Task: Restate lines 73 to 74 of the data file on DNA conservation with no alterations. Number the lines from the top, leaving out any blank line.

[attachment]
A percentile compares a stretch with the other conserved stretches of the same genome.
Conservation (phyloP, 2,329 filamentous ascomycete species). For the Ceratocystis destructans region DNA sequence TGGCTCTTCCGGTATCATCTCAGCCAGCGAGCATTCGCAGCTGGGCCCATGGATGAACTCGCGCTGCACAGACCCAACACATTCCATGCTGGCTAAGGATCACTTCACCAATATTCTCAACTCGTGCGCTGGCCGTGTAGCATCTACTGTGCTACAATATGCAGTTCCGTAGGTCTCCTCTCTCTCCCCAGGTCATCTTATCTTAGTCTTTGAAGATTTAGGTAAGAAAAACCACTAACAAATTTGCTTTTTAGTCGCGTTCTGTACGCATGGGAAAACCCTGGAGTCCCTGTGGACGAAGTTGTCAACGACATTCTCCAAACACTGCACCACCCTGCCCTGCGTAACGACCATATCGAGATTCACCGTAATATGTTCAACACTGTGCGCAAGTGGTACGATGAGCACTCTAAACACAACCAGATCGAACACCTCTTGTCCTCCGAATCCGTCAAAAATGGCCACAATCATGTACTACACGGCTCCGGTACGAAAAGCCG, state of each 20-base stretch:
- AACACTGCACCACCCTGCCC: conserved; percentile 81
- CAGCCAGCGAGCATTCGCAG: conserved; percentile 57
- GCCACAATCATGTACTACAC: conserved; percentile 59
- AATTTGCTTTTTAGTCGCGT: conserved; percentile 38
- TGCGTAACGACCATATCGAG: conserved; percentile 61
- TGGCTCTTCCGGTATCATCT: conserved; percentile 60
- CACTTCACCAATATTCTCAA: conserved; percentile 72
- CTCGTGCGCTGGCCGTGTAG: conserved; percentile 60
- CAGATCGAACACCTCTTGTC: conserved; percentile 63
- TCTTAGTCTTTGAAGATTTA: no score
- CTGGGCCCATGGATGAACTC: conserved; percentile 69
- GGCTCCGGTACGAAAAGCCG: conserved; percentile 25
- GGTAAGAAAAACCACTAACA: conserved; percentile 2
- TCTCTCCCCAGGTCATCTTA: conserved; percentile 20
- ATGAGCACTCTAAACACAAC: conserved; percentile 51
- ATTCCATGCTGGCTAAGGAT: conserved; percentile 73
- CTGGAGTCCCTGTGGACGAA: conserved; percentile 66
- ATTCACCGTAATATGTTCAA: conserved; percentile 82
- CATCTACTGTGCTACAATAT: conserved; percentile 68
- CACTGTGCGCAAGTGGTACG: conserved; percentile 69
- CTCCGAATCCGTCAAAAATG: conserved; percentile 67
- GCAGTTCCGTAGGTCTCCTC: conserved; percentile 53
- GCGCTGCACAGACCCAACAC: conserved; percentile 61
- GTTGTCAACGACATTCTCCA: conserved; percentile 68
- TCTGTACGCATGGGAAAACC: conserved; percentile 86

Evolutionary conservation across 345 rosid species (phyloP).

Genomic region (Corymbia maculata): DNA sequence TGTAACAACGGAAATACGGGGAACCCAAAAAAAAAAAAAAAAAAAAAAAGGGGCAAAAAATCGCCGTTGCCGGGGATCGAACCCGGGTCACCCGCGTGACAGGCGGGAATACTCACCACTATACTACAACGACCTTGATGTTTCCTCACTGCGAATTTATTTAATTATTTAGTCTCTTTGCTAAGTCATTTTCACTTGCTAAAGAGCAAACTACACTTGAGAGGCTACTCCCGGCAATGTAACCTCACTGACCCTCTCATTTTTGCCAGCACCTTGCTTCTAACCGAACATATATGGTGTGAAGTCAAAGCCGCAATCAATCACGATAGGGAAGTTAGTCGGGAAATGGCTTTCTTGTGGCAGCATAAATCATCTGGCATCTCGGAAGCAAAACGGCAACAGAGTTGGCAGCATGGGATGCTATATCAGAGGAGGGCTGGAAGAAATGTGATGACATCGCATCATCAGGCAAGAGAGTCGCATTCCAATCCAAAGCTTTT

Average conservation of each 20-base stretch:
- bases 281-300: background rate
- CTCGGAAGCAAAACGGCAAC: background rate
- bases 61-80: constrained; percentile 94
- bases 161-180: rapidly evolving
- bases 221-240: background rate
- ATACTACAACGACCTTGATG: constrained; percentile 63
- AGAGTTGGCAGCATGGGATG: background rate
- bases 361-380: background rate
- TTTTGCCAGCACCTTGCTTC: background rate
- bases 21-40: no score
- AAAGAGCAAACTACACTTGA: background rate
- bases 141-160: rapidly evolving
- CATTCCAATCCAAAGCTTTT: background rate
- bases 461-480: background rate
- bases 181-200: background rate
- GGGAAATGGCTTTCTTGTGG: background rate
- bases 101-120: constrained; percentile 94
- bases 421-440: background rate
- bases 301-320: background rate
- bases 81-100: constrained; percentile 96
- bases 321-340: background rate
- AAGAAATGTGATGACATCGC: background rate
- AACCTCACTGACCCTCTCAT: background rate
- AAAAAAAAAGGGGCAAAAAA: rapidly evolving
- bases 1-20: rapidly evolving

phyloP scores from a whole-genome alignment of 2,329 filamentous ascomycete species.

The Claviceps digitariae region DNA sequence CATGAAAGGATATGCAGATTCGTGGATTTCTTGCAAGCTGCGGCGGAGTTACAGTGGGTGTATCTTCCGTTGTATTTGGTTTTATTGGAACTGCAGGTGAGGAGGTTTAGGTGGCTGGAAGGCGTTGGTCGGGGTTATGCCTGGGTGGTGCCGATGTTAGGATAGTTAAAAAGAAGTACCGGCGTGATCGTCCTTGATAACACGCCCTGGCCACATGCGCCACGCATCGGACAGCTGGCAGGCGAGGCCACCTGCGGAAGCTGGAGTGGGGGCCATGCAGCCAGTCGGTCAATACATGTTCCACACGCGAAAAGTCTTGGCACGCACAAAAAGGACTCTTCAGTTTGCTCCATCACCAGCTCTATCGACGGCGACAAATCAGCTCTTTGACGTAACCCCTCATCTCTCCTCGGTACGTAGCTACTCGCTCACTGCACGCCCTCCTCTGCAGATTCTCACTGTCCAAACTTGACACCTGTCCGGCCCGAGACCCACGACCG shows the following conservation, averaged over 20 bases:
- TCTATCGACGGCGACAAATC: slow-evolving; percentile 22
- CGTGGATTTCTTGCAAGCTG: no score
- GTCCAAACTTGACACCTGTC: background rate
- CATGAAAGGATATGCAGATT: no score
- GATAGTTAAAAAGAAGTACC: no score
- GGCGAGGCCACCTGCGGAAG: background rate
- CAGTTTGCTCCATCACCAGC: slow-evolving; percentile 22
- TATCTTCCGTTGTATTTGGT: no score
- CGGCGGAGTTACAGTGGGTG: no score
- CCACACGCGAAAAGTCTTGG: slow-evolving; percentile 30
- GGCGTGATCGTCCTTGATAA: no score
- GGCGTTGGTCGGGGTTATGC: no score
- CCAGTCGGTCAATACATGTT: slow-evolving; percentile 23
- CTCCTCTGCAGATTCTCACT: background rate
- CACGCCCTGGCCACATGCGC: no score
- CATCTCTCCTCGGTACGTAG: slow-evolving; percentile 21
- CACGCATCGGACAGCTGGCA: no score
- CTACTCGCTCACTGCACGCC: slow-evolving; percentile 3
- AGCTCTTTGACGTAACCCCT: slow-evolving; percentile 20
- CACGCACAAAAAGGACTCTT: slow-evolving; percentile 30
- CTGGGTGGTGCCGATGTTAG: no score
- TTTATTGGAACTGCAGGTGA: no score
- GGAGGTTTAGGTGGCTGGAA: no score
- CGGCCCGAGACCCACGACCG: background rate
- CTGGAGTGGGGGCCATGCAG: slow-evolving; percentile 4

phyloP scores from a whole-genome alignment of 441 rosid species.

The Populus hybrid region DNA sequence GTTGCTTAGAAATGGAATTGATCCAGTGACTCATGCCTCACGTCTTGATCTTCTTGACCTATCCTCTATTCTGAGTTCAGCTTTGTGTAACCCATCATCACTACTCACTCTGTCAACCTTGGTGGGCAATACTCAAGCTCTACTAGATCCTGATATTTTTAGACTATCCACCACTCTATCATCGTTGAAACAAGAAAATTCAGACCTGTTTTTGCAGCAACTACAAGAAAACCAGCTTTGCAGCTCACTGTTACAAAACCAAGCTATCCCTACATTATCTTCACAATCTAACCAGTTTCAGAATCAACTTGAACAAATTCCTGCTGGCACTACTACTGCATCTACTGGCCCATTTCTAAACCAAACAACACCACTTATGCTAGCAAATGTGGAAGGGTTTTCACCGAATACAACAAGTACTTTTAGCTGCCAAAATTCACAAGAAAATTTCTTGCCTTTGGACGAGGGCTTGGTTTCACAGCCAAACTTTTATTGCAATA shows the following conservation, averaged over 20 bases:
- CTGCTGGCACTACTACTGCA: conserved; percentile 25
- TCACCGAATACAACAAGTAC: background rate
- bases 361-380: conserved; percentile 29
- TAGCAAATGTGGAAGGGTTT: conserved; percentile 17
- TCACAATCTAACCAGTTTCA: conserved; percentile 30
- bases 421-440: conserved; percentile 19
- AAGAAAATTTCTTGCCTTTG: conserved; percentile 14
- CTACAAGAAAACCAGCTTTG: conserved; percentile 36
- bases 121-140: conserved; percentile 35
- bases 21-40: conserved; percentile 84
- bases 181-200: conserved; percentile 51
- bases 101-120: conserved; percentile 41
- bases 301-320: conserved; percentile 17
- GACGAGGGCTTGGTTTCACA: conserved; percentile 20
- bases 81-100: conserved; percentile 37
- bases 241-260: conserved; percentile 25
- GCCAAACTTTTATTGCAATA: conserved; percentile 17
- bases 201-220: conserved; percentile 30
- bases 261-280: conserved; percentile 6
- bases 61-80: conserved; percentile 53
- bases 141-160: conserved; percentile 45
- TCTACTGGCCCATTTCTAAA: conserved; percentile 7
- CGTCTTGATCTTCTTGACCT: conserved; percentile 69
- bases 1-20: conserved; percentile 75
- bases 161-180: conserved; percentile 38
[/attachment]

- CATCTCTCCTCGGTACGTAG: slow-evolving; percentile 21
- CACGCATCGGACAGCTGGCA: no score